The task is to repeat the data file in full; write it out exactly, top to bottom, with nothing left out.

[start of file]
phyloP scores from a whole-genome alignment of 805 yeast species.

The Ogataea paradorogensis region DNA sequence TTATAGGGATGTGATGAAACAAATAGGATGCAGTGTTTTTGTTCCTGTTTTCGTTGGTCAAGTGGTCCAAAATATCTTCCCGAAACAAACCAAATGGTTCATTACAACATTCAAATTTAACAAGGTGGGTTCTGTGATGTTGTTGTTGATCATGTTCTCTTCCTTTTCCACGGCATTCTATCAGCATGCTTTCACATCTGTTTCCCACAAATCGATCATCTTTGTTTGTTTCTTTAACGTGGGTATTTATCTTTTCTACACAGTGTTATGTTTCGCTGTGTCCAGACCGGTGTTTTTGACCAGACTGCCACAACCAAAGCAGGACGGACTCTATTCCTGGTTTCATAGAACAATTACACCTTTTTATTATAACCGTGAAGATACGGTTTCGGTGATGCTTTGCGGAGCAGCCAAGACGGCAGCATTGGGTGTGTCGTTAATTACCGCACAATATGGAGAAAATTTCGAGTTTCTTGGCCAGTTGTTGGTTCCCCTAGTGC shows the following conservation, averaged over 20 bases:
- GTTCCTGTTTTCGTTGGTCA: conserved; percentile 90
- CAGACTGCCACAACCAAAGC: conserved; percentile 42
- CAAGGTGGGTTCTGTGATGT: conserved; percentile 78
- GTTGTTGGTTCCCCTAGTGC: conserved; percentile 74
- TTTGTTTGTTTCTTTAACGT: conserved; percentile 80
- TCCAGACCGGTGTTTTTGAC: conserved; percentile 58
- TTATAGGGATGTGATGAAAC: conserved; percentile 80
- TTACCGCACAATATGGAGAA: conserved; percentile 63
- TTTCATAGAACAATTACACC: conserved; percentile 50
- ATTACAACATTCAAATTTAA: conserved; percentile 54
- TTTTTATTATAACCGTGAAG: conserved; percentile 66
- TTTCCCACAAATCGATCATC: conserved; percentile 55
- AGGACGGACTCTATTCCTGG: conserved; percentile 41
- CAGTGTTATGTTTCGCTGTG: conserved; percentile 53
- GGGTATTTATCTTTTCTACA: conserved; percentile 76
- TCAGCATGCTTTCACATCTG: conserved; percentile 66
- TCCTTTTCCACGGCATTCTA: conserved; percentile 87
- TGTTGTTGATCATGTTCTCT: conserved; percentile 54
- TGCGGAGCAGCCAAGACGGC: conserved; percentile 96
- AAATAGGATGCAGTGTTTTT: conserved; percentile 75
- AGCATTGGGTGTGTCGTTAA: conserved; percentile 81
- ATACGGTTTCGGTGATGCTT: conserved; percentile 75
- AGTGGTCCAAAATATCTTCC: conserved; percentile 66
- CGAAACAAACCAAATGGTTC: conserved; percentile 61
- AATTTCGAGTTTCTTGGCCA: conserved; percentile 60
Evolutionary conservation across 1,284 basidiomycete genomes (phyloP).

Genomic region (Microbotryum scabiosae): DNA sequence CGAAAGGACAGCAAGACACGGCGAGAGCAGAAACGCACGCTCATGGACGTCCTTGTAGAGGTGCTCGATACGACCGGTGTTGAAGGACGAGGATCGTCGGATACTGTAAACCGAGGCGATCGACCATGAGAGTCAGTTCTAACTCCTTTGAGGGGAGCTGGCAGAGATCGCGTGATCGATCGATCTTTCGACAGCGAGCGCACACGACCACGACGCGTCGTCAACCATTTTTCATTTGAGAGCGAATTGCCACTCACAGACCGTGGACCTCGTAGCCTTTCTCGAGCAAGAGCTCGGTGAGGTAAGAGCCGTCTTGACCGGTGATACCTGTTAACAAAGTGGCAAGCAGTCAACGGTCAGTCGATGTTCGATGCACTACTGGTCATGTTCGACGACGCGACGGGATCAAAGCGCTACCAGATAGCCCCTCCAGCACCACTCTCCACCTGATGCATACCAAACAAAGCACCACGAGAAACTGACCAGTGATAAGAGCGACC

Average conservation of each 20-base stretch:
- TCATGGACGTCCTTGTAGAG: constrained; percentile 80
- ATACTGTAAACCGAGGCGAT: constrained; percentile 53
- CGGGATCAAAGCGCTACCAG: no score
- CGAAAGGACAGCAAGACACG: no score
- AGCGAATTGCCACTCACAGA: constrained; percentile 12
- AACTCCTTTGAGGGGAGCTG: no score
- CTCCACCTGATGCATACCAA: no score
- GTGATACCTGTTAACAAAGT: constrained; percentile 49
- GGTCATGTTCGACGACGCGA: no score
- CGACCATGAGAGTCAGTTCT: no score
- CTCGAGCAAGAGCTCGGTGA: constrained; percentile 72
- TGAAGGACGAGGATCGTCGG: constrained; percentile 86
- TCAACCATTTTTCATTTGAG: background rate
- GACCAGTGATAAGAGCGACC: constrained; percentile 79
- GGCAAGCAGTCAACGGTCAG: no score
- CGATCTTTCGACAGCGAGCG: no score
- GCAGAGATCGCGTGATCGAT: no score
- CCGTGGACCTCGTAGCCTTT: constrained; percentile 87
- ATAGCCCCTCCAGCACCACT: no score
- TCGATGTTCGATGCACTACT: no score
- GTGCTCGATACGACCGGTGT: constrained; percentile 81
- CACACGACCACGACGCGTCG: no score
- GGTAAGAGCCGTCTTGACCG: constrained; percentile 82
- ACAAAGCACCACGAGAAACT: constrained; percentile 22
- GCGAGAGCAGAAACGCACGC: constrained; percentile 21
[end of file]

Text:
phyloP scores from a whole-genome alignment of 805 yeast species.

The Ogataea paradorogensis region DNA sequence TTATAGGGATGTGATGAAACAAATAGGATGCAGTGTTTTTGTTCCTGTTTTCGTTGGTCAAGTGGTCCAAAATATCTTCCCGAAACAAACCAAATGGTTCATTACAACATTCAAATTTAACAAGGTGGGTTCTGTGATGTTGTTGTTGATCATGTTCTCTTCCTTTTCCACGGCATTCTATCAGCATGCTTTCACATCTGTTTCCCACAAATCGATCATCTTTGTTTGTTTCTTTAACGTGGGTATTTATCTTTTCTACACAGTGTTATGTTTCGCTGTGTCCAGACCGGTGTTTTTGACCAGACTGCCACAACCAAAGCAGGACGGACTCTATTCCTGGTTTCATAGAACAATTACACCTTTTTATTATAACCGTGAAGATACGGTTTCGGTGATGCTTTGCGGAGCAGCCAAGACGGCAGCATTGGGTGTGTCGTTAATTACCGCACAATATGGAGAAAATTTCGAGTTTCTTGGCCAGTTGTTGGTTCCCCTAGTGC shows the following conservation, averaged over 20 bases:
- GTTCCTGTTTTCGTTGGTCA: conserved; percentile 90
- CAGACTGCCACAACCAAAGC: conserved; percentile 42
- CAAGGTGGGTTCTGTGATGT: conserved; percentile 78
- GTTGTTGGTTCCCCTAGTGC: conserved; percentile 74
- TTTGTTTGTTTCTTTAACGT: conserved; percentile 80
- TCCAGACCGGTGTTTTTGAC: conserved; percentile 58
- TTATAGGGATGTGATGAAAC: conserved; percentile 80
- TTACCGCACAATATGGAGAA: conserved; percentile 63
- TTTCATAGAACAATTACACC: conserved; percentile 50
- ATTACAACATTCAAATTTAA: conserved; percentile 54
- TTTTTATTATAACCGTGAAG: conserved; percentile 66
- TTTCCCACAAATCGATCATC: conserved; percentile 55
- AGGACGGACTCTATTCCTGG: conserved; percentile 41
- CAGTGTTATGTTTCGCTGTG: conserved; percentile 53
- GGGTATTTATCTTTTCTACA: conserved; percentile 76
- TCAGCATGCTTTCACATCTG: conserved; percentile 66
- TCCTTTTCCACGGCATTCTA: conserved; percentile 87
- TGTTGTTGATCATGTTCTCT: conserved; percentile 54
- TGCGGAGCAGCCAAGACGGC: conserved; percentile 96
- AAATAGGATGCAGTGTTTTT: conserved; percentile 75
- AGCATTGGGTGTGTCGTTAA: conserved; percentile 81
- ATACGGTTTCGGTGATGCTT: conserved; percentile 75
- AGTGGTCCAAAATATCTTCC: conserved; percentile 66
- CGAAACAAACCAAATGGTTC: conserved; percentile 61
- AATTTCGAGTTTCTTGGCCA: conserved; percentile 60
Evolutionary conservation across 1,284 basidiomycete genomes (phyloP).

Genomic region (Microbotryum scabiosae): DNA sequence CGAAAGGACAGCAAGACACGGCGAGAGCAGAAACGCACGCTCATGGACGTCCTTGTAGAGGTGCTCGATACGACCGGTGTTGAAGGACGAGGATCGTCGGATACTGTAAACCGAGGCGATCGACCATGAGAGTCAGTTCTAACTCCTTTGAGGGGAGCTGGCAGAGATCGCGTGATCGATCGATCTTTCGACAGCGAGCGCACACGACCACGACGCGTCGTCAACCATTTTTCATTTGAGAGCGAATTGCCACTCACAGACCGTGGACCTCGTAGCCTTTCTCGAGCAAGAGCTCGGTGAGGTAAGAGCCGTCTTGACCGGTGATACCTGTTAACAAAGTGGCAAGCAGTCAACGGTCAGTCGATGTTCGATGCACTACTGGTCATGTTCGACGACGCGACGGGATCAAAGCGCTACCAGATAGCCCCTCCAGCACCACTCTCCACCTGATGCATACCAAACAAAGCACCACGAGAAACTGACCAGTGATAAGAGCGACC

Average conservation of each 20-base stretch:
- TCATGGACGTCCTTGTAGAG: constrained; percentile 80
- ATACTGTAAACCGAGGCGAT: constrained; percentile 53
- CGGGATCAAAGCGCTACCAG: no score
- CGAAAGGACAGCAAGACACG: no score
- AGCGAATTGCCACTCACAGA: constrained; percentile 12
- AACTCCTTTGAGGGGAGCTG: no score
- CTCCACCTGATGCATACCAA: no score
- GTGATACCTGTTAACAAAGT: constrained; percentile 49
- GGTCATGTTCGACGACGCGA: no score
- CGACCATGAGAGTCAGTTCT: no score
- CTCGAGCAAGAGCTCGGTGA: constrained; percentile 72
- TGAAGGACGAGGATCGTCGG: constrained; percentile 86
- TCAACCATTTTTCATTTGAG: background rate
- GACCAGTGATAAGAGCGACC: constrained; percentile 79
- GGCAAGCAGTCAACGGTCAG: no score
- CGATCTTTCGACAGCGAGCG: no score
- GCAGAGATCGCGTGATCGAT: no score
- CCGTGGACCTCGTAGCCTTT: constrained; percentile 87
- ATAGCCCCTCCAGCACCACT: no score
- TCGATGTTCGATGCACTACT: no score
- GTGCTCGATACGACCGGTGT: constrained; percentile 81
- CACACGACCACGACGCGTCG: no score
- GGTAAGAGCCGTCTTGACCG: constrained; percentile 82
- ACAAAGCACCACGAGAAACT: constrained; percentile 22
- GCGAGAGCAGAAACGCACGC: constrained; percentile 21